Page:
Modem 106 transmits and receives wireless signals and/or data. In some aspects, modem 106 is a circuit board that electrically connects various electronic components to achieve a desired functionality. Some circuit boards use multiple layers to connect components and route signals. Components on a circuit board can range from simple electrical components (e.g. resistors, capacitors, etc.), to more complex components (e.g. ICs, system-on-chip (SoC), etc.). Among other things, a SoC is an integrated circuit that includes multiple components which work together to perform the functionality of a system. Various tasks within the system can be partitioned into smaller tasks, each of which may be performed a respective sub-component of the SoC. These sub-components communicate with one another to achieve the overall system functionality. Here, modem 106 includes two complex components: Radio Frequency (RF) circuitry 108 and baseband circuitry 110. For simplicity's sake, the discussion of modem 106 will be reserved to these components. However, modem 106 can include additional or alternate components, hardware, software and/or firmware without departing from the scope of the claimed subject matter. In some aspects, RF circuitry 108 and/or baseband circuitry can be implemented as an IC and/or SoC.
RF circuitry 108 sends and receives wireless signals and/or data over a wireless communication link via one or more antenna, while baseband circuitry 110 performs real-time baseband processing of the wireless signals and/or data. To actualize wireless communication capabilities of modem 106, RF circuitry 108 and baseband circuitry 110 interconnect with one another to exchange data. As further described above and below, these interconnections can be susceptible to real-world influences that corrupt data as it is being transferred. In order to ensure robust handling of corrupted data, RF circuitry 108 includes error-generator(s) 112 and error-handler(s) 114. Similarly, baseband circuitry 110 includes error-generator(s) 116 and error-handler(s) 118. While FIG. 1 illustrates RF circuitry 108 and baseband circuitry 110 as each only including one error-generator and one error-handler, it is to be appreciated that this is merely for discussion purposes. That is, any suitable number of error-generator components and/or error-handler components can be included on RF circuitry 108 and baseband circuitry 110 without departing from the scope of the claimed subject matter.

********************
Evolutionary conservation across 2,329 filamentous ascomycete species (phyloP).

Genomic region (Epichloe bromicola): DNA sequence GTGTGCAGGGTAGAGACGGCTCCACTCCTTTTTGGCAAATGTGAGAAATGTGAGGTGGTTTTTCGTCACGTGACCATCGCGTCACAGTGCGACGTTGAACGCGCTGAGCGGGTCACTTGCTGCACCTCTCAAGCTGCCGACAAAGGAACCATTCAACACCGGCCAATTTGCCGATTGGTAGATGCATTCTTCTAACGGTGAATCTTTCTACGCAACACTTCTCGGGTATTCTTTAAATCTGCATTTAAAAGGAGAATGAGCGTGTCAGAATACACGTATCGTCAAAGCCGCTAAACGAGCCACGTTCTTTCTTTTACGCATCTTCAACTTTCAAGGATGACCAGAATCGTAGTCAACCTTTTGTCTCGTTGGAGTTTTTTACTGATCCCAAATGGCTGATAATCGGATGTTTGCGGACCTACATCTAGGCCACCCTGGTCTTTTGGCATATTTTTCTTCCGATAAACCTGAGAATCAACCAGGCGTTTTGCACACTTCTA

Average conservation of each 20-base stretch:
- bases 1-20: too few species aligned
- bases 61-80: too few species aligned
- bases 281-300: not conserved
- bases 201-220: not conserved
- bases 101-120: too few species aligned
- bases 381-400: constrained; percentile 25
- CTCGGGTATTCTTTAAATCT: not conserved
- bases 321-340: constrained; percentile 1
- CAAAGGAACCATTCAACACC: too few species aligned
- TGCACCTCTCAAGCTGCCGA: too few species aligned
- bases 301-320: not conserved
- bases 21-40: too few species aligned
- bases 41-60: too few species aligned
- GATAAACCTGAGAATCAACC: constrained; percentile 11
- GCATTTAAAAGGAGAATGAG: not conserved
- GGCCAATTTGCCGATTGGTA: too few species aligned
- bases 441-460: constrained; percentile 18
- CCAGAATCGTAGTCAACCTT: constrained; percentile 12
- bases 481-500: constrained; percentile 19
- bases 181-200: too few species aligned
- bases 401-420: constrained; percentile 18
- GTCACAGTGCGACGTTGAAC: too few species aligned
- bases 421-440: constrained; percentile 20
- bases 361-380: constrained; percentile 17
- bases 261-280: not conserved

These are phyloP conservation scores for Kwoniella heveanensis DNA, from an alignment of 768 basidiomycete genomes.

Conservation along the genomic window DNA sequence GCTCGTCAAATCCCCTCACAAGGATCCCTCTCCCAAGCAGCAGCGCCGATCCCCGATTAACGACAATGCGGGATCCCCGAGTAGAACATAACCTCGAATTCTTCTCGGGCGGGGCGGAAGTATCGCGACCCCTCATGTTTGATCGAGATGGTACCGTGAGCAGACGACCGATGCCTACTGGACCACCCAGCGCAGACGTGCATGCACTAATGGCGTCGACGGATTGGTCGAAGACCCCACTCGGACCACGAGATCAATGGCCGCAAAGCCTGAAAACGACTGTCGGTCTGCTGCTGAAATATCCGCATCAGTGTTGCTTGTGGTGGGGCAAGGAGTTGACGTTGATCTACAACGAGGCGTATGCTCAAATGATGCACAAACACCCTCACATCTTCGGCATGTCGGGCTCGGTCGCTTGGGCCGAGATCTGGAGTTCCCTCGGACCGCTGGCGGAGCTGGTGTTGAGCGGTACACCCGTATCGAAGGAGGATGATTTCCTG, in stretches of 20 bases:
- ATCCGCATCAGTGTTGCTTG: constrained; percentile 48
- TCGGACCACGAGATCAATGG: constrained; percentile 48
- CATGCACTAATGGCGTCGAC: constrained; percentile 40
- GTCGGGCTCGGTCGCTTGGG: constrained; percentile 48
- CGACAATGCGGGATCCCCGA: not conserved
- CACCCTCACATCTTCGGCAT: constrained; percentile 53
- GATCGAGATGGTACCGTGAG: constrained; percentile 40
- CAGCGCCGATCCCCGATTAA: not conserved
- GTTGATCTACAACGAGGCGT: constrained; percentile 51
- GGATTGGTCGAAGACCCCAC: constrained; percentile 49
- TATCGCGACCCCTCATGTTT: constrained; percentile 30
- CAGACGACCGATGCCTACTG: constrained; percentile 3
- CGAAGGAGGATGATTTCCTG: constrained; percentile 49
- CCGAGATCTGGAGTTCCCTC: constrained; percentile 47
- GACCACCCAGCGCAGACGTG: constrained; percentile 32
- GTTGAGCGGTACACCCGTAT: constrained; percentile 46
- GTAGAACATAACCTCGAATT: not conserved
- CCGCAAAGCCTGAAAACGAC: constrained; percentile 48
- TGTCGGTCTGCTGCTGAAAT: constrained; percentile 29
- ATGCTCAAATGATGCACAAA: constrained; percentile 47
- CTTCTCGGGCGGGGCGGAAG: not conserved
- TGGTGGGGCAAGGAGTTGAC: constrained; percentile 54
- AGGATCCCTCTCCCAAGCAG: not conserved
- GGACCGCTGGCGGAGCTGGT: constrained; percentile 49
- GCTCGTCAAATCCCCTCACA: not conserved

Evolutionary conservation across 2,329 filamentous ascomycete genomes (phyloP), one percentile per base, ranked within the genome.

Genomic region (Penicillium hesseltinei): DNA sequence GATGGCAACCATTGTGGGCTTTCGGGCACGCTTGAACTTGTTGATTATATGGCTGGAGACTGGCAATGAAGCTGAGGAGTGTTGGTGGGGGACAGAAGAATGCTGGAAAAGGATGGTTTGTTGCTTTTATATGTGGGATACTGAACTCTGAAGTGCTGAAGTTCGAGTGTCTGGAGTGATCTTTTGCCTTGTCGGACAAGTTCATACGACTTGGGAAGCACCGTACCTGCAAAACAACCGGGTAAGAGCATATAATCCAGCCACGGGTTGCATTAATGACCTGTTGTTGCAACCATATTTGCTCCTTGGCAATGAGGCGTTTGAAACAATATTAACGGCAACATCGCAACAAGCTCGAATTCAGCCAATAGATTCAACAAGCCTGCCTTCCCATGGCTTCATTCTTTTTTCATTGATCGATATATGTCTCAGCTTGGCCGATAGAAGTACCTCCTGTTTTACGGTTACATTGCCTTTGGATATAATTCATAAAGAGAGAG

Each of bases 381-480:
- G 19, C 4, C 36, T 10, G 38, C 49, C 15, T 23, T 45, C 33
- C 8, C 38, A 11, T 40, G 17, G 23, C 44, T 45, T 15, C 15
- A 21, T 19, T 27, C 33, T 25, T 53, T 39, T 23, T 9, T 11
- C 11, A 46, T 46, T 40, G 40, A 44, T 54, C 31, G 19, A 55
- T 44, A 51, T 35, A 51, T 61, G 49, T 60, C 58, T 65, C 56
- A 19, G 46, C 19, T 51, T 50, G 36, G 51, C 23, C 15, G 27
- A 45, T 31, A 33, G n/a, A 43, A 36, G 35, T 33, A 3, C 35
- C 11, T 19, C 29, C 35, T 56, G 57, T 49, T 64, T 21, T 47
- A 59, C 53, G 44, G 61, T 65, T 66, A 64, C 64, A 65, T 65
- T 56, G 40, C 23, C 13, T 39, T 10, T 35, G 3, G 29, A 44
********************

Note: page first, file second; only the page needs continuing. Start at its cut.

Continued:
Error-generator(s) 112 and error-generator(s) 116 represent on-chip hardware error-generator components that introduce a data error pattern onto a data line connecting at least two sub-components, as further described below. Among other things, error-generator components override data transmissions coming in from a first (originating) sub-component on a respective data path, and output a specified data error pattern on the data path into a second (recipient) sub-component. Dynamic configurations and/or alterations to an error-generator component can control the timing of when a data error pattern is placed onto a data line and/or the content of the data error pattern.
Error-handler(s) 114 and error-handler(s) 118 represent on-chip error-hander components that receive input data, and perform a known response to the received data. For example, an error-handler component can be “downstream” of a data line that is coupled to an error-generator component, where the error-handler component receives either direct data input generated by the error-generator component or indirect data input generated by the error-generator component. When the received data includes an error, an error-handler component recognizes the “corrupted data”, and handles it in such a manner that prevents the corresponding system from hanging and/or halting (e.g. the corresponding system can recover from the corrupted data).
- Self-Error Injection in Point-to-Point Connections
Having described example operating environments in which various aspects can be utilized, consider now a discussion of self-error injection in point-to-point connections in accordance with one or more aspects.
The complexity of a device sometimes translates into an increase in the number of hardware and/or software components contained within the device. At times, various functions performed by the device can be partitioned and executed by respective components. In turn, the components communicate with one another to request functionality, return results, indicate when an event has occurred, and so forth, to realize an overall objective. In hardware, communications can occur over data lines by transmitting electronic signal(s) with various waveforms and/or patterns to represent information or data.